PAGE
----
Cheers To Fifty Years Of Live Theater And Music

Role With It…

The very first production in the new theater was Oscar Wilde’s witty comedy of manners, “The Importance Of Being Earnest.” That was followed by 50 years of live theater: Broadway musicals, classic and modern drama, as well as countless performances by vocal and instrumental ensembles.

The College of the Siskiyous will be celebrating the 50th anniversary of the Kenneth Ford Theater with live theater and music the weekend of Oct. 11-13. The history of the Kenneth Ford Theater is inextricably linked with an enthusiastic director and playwright named Jim Witherell. He was hired by the new community college in 1963 to teach English and journalism. Witherell had been involved in some amateur theatrical productions when he was in the Army, and had written a few plays as a student at San Jose State College. With that minimal experience and a lot of ambition, he set out to build a theater department at the college – and a new theater.

He had been at the college only two years when he came up with an ambitious proposal for a 500-seat theater. It was met with initial resistance from the COS board of directors. “Why should we spend money on a hobby to keep girls entertained until they get married?” scoffed one board member. 

But Witherell persisted, and he and his allies on the faculty finally got the board’s approval for a $750,000 theater complex that would include classrooms, music practice rooms, and a music library. Before the theater was completed in 1969, plays had been staged in the college gym. The music department was housed in a janitorial building near the tennis courts.

Witherell would direct plays there for nearly 30 years. Some of his most popular productions in the early years were musicals, including “Godspell” and “Fiddler On The Roof.” Witherell himself took a turn onstage in a production of “Arsenic and Old Lace,” playing an eccentric character who thinks he’s Teddy Roosevelt.

From the outset, Witherell took an inclusive, ensemble approach to his plays. His productions were based on teamwork, on every actor doing his or her part, not on a few “stars.” With this teamwork approach he was able to convince football players that they were performers, too, and to get them – with the help of longtime choreographer Nini Finnegan – to kick up their heels in the chorus lines of “Oklahoma” and other musicals.

“He had a knack for nurturing creativity in young people,” says one of his early students, Madeleine Ayres, who went on to direct her own student plays as a teacher in the Scott Valley.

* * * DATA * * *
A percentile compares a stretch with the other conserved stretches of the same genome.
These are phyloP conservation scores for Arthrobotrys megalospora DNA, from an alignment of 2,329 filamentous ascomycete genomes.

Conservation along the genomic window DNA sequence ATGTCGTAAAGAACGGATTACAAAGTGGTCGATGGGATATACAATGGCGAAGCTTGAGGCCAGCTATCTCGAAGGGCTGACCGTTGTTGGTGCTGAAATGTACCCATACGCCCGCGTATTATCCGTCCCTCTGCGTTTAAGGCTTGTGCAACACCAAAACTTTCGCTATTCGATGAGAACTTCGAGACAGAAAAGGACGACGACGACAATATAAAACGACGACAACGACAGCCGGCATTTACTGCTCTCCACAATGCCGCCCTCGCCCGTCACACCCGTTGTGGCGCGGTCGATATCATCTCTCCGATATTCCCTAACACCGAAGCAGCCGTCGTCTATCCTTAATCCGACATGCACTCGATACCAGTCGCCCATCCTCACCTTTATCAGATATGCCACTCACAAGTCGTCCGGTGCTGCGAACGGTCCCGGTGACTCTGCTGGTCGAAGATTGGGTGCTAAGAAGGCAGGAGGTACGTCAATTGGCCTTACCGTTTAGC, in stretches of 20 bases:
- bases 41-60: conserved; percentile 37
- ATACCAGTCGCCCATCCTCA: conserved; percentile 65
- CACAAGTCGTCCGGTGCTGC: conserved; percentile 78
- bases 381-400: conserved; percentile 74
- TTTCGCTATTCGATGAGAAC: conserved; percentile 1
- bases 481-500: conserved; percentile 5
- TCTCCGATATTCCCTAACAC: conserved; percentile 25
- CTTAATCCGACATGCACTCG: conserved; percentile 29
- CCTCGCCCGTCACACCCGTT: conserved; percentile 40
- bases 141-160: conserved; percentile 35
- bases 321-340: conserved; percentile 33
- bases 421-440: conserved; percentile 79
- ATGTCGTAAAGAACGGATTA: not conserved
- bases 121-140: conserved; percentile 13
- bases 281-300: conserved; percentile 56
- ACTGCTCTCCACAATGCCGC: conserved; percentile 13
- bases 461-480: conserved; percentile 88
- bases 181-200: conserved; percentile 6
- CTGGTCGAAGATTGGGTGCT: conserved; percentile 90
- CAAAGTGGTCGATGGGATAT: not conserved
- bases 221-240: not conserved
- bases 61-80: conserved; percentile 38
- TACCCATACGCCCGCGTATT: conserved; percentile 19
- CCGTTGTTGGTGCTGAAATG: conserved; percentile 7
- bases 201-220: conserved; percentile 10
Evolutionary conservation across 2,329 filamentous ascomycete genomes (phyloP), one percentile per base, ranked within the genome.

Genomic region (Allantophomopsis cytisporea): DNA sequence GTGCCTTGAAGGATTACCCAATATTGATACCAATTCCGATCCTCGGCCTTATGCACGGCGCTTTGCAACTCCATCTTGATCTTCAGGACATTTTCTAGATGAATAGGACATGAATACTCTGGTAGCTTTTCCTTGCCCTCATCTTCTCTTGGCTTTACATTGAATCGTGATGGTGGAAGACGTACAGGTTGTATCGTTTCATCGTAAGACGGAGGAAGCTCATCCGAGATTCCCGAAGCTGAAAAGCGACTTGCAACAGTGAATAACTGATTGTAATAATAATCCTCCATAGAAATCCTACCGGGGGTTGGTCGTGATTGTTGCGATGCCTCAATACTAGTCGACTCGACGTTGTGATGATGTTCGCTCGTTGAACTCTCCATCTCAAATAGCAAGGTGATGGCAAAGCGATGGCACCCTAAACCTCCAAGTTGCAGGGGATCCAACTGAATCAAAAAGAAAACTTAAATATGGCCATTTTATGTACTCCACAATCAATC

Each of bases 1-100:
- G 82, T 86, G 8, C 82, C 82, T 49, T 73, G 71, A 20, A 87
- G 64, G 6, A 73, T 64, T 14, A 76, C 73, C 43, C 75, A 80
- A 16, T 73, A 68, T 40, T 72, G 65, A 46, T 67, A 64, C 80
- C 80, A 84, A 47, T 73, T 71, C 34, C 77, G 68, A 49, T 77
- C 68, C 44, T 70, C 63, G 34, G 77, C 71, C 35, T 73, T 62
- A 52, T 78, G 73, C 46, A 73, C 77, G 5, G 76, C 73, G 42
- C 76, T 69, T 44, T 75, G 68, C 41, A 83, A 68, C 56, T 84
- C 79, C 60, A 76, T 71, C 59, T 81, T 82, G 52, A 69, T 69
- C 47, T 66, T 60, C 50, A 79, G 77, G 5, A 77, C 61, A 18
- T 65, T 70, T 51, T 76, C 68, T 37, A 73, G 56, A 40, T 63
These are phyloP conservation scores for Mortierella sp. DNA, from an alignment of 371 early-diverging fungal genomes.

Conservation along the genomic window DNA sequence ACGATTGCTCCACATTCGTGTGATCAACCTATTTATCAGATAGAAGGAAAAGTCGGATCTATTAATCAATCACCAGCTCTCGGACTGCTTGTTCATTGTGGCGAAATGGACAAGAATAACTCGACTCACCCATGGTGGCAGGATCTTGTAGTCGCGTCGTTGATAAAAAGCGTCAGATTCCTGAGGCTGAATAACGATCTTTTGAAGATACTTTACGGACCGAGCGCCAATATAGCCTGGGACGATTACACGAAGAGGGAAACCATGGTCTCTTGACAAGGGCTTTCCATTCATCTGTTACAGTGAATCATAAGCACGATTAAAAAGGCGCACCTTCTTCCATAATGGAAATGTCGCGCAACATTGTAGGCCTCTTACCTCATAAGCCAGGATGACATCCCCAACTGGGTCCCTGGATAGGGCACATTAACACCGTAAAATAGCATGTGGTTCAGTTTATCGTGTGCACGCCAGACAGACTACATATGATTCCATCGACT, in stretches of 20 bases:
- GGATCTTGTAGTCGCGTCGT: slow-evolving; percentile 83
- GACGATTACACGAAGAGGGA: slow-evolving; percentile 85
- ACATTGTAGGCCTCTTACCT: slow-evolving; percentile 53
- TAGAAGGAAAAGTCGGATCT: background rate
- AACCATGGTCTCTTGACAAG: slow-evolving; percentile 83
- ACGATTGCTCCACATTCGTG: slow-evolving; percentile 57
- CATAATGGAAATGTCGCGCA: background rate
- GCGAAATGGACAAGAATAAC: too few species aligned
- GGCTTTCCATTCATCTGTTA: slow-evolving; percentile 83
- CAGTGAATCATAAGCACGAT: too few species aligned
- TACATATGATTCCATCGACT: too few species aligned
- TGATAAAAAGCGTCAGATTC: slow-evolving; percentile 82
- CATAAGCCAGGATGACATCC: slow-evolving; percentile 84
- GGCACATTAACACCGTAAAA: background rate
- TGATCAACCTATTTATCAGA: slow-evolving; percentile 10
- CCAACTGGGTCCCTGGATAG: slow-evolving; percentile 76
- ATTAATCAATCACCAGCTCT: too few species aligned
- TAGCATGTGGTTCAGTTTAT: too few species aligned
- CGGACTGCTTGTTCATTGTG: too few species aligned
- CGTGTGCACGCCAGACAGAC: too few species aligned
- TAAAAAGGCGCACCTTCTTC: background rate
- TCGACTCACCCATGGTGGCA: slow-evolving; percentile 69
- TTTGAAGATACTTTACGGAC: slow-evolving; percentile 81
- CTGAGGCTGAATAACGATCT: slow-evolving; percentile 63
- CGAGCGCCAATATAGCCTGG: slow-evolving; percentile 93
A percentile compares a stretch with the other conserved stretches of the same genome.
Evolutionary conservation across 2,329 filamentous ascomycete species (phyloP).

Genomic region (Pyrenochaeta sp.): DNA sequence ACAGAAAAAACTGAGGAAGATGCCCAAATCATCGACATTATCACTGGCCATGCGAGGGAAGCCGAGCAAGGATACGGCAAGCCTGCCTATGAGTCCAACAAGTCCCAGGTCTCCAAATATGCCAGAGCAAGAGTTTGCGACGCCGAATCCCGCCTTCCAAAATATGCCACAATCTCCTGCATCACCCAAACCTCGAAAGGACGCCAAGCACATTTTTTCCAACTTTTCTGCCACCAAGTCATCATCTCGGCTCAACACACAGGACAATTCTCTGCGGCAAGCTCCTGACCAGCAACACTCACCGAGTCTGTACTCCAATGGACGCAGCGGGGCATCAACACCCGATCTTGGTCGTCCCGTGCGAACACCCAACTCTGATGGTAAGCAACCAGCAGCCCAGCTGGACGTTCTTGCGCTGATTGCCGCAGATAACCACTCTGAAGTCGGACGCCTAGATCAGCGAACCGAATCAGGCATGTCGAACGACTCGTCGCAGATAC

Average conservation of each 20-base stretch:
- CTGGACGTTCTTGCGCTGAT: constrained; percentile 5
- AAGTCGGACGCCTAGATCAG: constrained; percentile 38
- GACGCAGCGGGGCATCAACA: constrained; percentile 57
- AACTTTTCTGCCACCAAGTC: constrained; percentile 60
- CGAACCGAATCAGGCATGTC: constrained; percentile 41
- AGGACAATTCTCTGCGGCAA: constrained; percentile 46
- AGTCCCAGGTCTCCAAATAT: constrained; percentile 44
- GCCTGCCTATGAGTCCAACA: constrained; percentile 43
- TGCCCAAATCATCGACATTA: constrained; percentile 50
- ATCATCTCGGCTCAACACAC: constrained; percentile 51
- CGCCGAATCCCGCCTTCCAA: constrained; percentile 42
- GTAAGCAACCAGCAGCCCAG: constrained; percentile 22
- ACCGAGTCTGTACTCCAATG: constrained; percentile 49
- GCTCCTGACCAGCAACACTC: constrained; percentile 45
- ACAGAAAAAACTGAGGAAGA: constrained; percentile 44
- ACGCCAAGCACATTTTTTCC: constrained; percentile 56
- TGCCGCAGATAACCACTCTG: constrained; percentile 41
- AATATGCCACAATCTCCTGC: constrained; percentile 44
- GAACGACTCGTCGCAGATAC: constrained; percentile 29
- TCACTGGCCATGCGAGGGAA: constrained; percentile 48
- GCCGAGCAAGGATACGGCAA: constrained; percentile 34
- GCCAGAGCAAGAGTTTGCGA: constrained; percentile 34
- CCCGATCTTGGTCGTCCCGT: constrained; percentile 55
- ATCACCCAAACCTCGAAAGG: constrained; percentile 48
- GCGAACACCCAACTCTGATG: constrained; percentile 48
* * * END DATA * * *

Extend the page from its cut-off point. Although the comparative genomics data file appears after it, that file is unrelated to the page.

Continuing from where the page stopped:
The current COS theater director, Neil Carpentier-Alting, has followed in the Witherell tradition, taking an ensemble approach that encourages any student to try his or her hand at acting. Carpentier-Alting has also taken the theater department in some new directions, not only bringing in the latest Broadway productions (“Rent” and “Urinetown” among them) but also reaching back to the mid-18th century for a commedia dell’arte presentation of “The Servant of Two Masters.” 

Parallel with the development of live theater at the college was the growth of the music department, initially led by George Mattos and Kirby Shaw. In the early days, at a small college, the two instructors scrambled to find students to participate in their programs.

“If we saw anyone walking down the hall humming, we’d put them in a practice room and see if they could sing a melody,” remembers

Shaw. Back in those days there was (and still is) a community choir, jazz band, and orchestra. In 1974 Shaw added a vocal jazz ensemble featuring singers and a horn and rhythm section. The ensemble not only performed at the college, but toured all over Northern California.

With the COS Jazz Ensemble anchoring the event, the college in 1976 began hosting a Vocal Jazz Festival, drawing high school choirs from up and down the West Coast and featuring the likes of Dizzy Gillespie and Carmen McRae as star solo performers.

The college’s music department is currently in the hands of vocal instructor Ron Slabbinck and instrumental instructors David Blink and Chiharu Sai.

In the mid-1990s, after receiving a generous grant from the Ford Family Foundation to replace the theater’s aging lighting control board, the theater was named in honor of the foundation’s founder, Kenneth W. Ford. •

For more information on the live theater and music presentations celebrating the theater’s 50th anniversary in October, call the COS public relations office at (530) 938-5373.

About Tim Holt

Tim is a longtime journalist, the editor of the quarterly Northwest Review, and the author of “On Higher Ground,” a futuristic novel set in the Mount Shasta region. He lives in Dunsmuir, and is an avid cyclist and hiker.

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